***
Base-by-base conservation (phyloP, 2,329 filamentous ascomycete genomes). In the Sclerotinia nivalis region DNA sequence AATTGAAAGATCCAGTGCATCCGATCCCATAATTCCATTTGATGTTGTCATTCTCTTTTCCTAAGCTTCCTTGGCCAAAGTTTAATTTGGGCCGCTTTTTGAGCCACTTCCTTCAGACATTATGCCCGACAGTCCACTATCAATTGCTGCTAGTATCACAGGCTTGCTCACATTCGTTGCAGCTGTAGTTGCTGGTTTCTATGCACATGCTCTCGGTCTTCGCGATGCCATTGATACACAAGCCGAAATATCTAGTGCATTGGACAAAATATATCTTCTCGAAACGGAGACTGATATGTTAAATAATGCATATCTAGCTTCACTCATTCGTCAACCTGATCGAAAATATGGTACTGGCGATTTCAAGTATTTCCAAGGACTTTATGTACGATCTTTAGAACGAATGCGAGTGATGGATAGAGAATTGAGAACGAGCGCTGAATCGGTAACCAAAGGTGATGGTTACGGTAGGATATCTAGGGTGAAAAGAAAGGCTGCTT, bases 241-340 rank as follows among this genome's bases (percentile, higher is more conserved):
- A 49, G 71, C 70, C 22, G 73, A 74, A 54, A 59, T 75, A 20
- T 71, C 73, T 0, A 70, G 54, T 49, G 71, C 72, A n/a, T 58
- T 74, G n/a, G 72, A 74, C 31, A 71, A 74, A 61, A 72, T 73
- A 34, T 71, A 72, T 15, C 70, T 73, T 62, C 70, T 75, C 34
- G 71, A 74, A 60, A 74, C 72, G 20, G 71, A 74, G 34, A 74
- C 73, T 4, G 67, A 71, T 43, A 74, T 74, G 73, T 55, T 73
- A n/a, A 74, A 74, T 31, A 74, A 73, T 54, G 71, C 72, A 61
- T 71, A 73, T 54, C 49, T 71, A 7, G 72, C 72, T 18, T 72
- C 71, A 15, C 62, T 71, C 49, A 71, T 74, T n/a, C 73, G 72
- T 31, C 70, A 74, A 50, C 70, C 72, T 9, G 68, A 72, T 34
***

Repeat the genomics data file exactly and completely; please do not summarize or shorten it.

Base-by-base conservation (phyloP, 2,329 filamentous ascomycete genomes). In the Sclerotinia nivalis region DNA sequence AATTGAAAGATCCAGTGCATCCGATCCCATAATTCCATTTGATGTTGTCATTCTCTTTTCCTAAGCTTCCTTGGCCAAAGTTTAATTTGGGCCGCTTTTTGAGCCACTTCCTTCAGACATTATGCCCGACAGTCCACTATCAATTGCTGCTAGTATCACAGGCTTGCTCACATTCGTTGCAGCTGTAGTTGCTGGTTTCTATGCACATGCTCTCGGTCTTCGCGATGCCATTGATACACAAGCCGAAATATCTAGTGCATTGGACAAAATATATCTTCTCGAAACGGAGACTGATATGTTAAATAATGCATATCTAGCTTCACTCATTCGTCAACCTGATCGAAAATATGGTACTGGCGATTTCAAGTATTTCCAAGGACTTTATGTACGATCTTTAGAACGAATGCGAGTGATGGATAGAGAATTGAGAACGAGCGCTGAATCGGTAACCAAAGGTGATGGTTACGGTAGGATATCTAGGGTGAAAAGAAAGGCTGCTT, bases 241-340 rank as follows among this genome's bases (percentile, higher is more conserved):
- A 49, G 71, C 70, C 22, G 73, A 74, A 54, A 59, T 75, A 20
- T 71, C 73, T 0, A 70, G 54, T 49, G 71, C 72, A n/a, T 58
- T 74, G n/a, G 72, A 74, C 31, A 71, A 74, A 61, A 72, T 73
- A 34, T 71, A 72, T 15, C 70, T 73, T 62, C 70, T 75, C 34
- G 71, A 74, A 60, A 74, C 72, G 20, G 71, A 74, G 34, A 74
- C 73, T 4, G 67, A 71, T 43, A 74, T 74, G 73, T 55, T 73
- A n/a, A 74, A 74, T 31, A 74, A 73, T 54, G 71, C 72, A 61
- T 71, A 73, T 54, C 49, T 71, A 7, G 72, C 72, T 18, T 72
- C 71, A 15, C 62, T 71, C 49, A 71, T 74, T n/a, C 73, G 72
- T 31, C 70, A 74, A 50, C 70, C 72, T 9, G 68, A 72, T 34